Starring Daniel Lutz, Laura DiDio, and Neme Alperstein
Directed by Eric Walter
The “Amityville Haunting” seemed to spring out of nowhere. The novel The Amityville Horror: A True Story written by Jay Anson was published in 1977. This brought about many inquisitive minds who decided to look into the events to see if they were true or not. Lawsuits started flying, fingers were pointed and accusations made. In 1979 the Jay Anson book was adapted to film as The Amityville Horror. At this point the “Amityville Haunting” became a national phenomenon. The original story has spawned over four pieces of written fiction, multiple pieces of written non-fiction, over eight films, not including the most recent one, and has been featured in multiple television shows. But despite all these pieces of fiction and non-fiction there has continued to be doubts about the validity of the events.
For the first time in 35 years, Daniel Lutz recounts his version of the events surrounding the “Amityville Haunting” that terrified his family in 1975 via this documentary from Director Eric Walter. Using the knowledge he gained over many years of research, Walter set about capturing as much information via film as possible. This film is the culmination and product of his efforts.
While this film’s end result is a look at the event from Daniel Lutz’s perspective, it seemed like this was not the original intent of the director. There is a lot of footage in the film where people are interviewed about the events that took place, the media attention the family received, and of course the 1979 major motion picture, but they aren’t questioned about Daniel specifically. This would lead me to believe that Eric Walter had originally set out to make a documentary about the “Amityville Haunting” as a whole rather than a study of Daniel Lutz. I’d wager a guess that when Mr. Walter couldn’t get interviews with other family members still living or even footage inside the original house, he decided to shift focus.
The result of this shifting focus is an interesting look at Daniel Lutz and how events both before and after the Amityville situation shaped him into who he is today. The film often takes on an ominous tone and through manipulation via lighting and editing, manages to change the feel and perspective of Daniel to fit the particular situation being discussed in the film. At times he comes across helpless, sometimes distressed, and a few times as menacing.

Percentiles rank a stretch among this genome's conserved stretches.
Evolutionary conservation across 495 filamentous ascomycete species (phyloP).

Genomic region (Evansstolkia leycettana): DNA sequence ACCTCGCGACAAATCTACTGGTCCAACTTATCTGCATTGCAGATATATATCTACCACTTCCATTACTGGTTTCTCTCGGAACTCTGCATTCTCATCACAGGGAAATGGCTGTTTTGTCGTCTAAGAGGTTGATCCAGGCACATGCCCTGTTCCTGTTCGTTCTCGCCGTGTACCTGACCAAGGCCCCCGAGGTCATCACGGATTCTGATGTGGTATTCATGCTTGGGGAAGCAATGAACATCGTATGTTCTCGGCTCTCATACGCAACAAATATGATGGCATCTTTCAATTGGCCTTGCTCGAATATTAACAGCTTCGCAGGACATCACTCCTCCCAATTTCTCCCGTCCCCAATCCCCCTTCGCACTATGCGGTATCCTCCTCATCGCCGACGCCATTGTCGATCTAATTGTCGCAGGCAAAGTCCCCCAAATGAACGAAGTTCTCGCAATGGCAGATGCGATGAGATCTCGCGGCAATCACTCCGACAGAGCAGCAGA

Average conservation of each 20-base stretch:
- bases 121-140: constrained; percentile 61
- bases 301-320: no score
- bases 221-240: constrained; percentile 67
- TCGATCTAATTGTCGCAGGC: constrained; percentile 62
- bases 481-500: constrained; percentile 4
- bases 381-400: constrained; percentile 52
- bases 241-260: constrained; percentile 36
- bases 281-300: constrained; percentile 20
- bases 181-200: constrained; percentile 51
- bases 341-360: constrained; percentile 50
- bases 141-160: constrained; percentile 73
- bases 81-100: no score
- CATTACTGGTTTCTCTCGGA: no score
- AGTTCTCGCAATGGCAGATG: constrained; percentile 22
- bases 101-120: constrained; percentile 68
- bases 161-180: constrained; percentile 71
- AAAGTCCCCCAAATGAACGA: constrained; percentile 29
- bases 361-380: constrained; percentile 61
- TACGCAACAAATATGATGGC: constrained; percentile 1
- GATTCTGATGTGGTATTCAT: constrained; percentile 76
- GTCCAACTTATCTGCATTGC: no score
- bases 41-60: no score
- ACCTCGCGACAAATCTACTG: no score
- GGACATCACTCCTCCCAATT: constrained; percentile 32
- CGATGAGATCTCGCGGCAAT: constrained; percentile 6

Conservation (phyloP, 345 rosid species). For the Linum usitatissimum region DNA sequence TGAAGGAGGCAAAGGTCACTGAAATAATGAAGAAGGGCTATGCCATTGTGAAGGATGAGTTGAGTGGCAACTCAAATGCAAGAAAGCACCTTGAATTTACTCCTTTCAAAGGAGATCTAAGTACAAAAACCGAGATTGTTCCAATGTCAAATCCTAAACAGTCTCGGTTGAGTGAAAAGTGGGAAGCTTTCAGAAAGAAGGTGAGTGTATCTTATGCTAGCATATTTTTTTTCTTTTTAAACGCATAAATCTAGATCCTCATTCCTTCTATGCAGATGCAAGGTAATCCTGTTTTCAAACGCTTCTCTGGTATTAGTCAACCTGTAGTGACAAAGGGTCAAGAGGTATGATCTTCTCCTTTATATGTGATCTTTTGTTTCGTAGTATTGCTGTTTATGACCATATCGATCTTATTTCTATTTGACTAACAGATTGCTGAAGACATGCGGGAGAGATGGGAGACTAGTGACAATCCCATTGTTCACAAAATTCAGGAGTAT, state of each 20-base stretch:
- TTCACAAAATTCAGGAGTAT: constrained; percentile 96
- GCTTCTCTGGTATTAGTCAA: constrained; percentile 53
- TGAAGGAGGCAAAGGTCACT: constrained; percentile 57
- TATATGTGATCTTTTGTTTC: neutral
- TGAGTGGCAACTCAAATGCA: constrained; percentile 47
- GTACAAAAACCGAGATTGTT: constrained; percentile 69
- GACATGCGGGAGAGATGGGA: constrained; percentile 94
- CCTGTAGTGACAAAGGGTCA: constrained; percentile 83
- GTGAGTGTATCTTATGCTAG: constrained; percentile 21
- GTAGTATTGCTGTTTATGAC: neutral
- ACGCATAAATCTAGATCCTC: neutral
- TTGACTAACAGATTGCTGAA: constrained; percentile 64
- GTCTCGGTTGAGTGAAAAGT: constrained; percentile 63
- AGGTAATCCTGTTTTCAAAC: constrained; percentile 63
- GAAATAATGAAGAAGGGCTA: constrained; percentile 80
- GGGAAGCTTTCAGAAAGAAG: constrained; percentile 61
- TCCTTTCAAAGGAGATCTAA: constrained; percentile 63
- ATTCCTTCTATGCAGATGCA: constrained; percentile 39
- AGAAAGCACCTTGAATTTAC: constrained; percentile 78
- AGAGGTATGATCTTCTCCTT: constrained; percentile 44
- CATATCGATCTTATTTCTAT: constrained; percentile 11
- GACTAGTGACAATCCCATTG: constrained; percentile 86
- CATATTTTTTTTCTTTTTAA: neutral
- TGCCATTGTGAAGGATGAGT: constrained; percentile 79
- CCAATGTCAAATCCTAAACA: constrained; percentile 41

Walter makes a few documentary mistakes when making this film. Some may just be my personal preference but many others are things that should be avoided when making a documentary. As with most documentaries, the main source of information comes from interviews. As such, much of the film is what is called a “talking heads” piece. I’ve never been a fan of this type of documentary as it isn’t very entertaining, but it’s also where Mr. Walter makes several mistakes. Instead of sticking to facts, Eric allows hearsay and opinions to unnecessarily enter the film. At times the interviewer leads the interviewee with their questioning and sometimes they go as far as to give their own opinion. Other times, interviewees are allowed to give their opinions about how things might have been, how circumstances might have affected situations, or what might have happened even if they had no direct involvement, weren’t professionals, or had no actual connection to the events.
But despite what anyone might think about the “Amityville Hauntings” there are a few conclusions clearly apparent from this film: Daniel Lutz does not like his step father George and probably never did; Daniel believes that he and his family were terrorized by something supernatural in their Amityville house; he has been severely affected by the events surrounding George Lutz and Amityville; and finally, we’ll never know the truth.
I’ll give director Eric Walter credit for managing to put together a film despite what I can only imagine were frustrating circumstances. But it’s clear that this was his first attempt at a documentary. Luckily for the Director, he’s very young and has a lot of filmmaking years ahead of himself. My Amityville Horror does show some promising elements which would lead me to believe that Mr. Walter has talent, he only lacks the experience. My Amityville Horror may not be the best documentary film or the film you would expect to see given the subject matter, but it is likely to be the only record on film that we’ll ever get of Daniel Lutz’s account about “The Amityville Horror” and for that alone, it is an important horror movie.